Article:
This week, Peter Bodo and Steve Tignor will offer their thoughts on some themes for the 2013 season, which begins next week.
Far be it from me to suggest that Serena Williams isn’t going to end up No. 1 in the world at the end of 2013, although the trick I’d really like to see her pull off is completing a calendar-year Grand Slam while finishing No. 4, behind Vika, Maria, and Caro.
Now that would be impressive.
But it still leaves open the question of who among the young American women is most likely to emerge as Serena’s successor. Serena is 31 years old and has experienced more than a fair share of injuries and other tribulations. Sometime soon, somebody is going to have to take her place, just like the American men have to find a leader now that Andy Roddick is gone.
The ATP Top 100 includes six active Americans, while the women have 10. But if you take No. 3 Serena out of the picture, the highest-ranked is No. 21 Varvara Lepchenko.
Forget about the prospect of a new American Grand Slam champ for now. The real question about is this: How many Top 10-quality women does the nation have? Realistically, this is the area in which you can hope for the most movement by American women in the coming year.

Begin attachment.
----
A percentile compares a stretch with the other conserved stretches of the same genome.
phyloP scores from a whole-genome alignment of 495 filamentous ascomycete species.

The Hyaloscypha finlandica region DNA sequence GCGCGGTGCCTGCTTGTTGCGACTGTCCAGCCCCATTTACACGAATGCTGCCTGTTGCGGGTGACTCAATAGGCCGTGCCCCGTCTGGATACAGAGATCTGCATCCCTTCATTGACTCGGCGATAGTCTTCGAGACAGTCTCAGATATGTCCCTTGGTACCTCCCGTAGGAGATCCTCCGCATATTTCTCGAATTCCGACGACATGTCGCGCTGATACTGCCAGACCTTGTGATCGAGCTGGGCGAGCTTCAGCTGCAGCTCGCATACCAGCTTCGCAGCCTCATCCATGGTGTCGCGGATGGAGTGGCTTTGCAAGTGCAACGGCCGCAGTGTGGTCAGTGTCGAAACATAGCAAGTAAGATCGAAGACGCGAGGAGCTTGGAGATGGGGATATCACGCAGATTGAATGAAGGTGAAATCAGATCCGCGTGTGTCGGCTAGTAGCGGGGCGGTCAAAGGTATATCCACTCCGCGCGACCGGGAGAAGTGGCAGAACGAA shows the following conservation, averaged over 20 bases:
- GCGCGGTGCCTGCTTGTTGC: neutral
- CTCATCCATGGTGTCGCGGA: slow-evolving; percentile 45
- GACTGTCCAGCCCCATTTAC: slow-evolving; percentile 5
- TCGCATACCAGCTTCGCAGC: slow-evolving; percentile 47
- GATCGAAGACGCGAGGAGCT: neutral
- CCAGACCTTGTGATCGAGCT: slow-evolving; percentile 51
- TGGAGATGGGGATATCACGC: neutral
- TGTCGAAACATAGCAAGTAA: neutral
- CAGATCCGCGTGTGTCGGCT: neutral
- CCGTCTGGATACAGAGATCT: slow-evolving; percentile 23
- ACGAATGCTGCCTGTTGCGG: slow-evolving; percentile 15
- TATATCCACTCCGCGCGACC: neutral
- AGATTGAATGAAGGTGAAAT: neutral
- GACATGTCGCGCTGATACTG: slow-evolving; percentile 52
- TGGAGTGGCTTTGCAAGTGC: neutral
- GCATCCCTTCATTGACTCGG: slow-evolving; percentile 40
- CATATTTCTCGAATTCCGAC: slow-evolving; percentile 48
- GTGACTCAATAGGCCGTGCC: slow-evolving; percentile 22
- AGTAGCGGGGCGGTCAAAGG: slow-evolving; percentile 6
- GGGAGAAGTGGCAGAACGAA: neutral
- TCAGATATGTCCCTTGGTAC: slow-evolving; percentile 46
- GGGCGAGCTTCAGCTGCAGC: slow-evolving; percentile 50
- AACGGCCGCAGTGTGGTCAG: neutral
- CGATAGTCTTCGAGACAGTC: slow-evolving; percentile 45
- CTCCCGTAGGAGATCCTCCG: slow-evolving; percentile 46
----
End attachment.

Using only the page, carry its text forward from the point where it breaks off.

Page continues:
The USA also has 13 women in the second 100 of the WTA, but one whom deserves special mention in ranked No. 498, Taylor Townsend. She has a junior Grand Slam singles title on her resume (along with three in doubles) and is the first American woman to hold the year-end No. 1 junior ranking since Gretchen Rush in 1982.
Townsend is just 16 and turning pro in January, but there’s a caveat worth nothing. Diplomatically described as “sturdy,” or “Serena-like,” Townsend has been the subject of considerable controversy surrounding her weight and/or state of fitness (note that this wasn’t an issue for the young Serena, which is worth thinking about for those most disposed to a charitable view of Townsend’s heft). I guess we’ll see how well Townsend holds up to the pro grind soon enough.
Moving on to the best among the Top 100:
Varvara Lepchenko (No. 21, age 26): She made great strides last year, starting from a ranking of No. 127. An immigrant from Uzbekistan and now a U.S. citizen, she’s a 5’11” lefty with a power baseline game. The thing she most needs to cut her ranking in half—or better—is greater consistency.
While Lepchenko has had some great wins, she’s also suffered some puzzling losses. But that’s not particularly worrisome when you look at how far she’s come, and the adjustments she’s had to make en route to being a seed-quality Grand Slam player. Lepchenko works with the USTA, and is considered a model protégé. You have to love her attitude and desire.
Venus Williams (No. 24, age 32): It’s well-documented by now that if 40 can’t exactly be called the “new 30,” 35 just might qualify for that distinction. And if you think another Venus resurgence is out of the question, keep in mind that in her last two tournaments of 2012, she lost a squeaker to then-No. 6 Angelique Kerber in the second round of the U.S. Open (6-2, 5-7, 7-5), and won Luxembourg. Venus took out top seed Roberta Vinci there, as well as Mona Barthel. Still, she’s the elder stateswoman among the Americans and can’t do much for the future.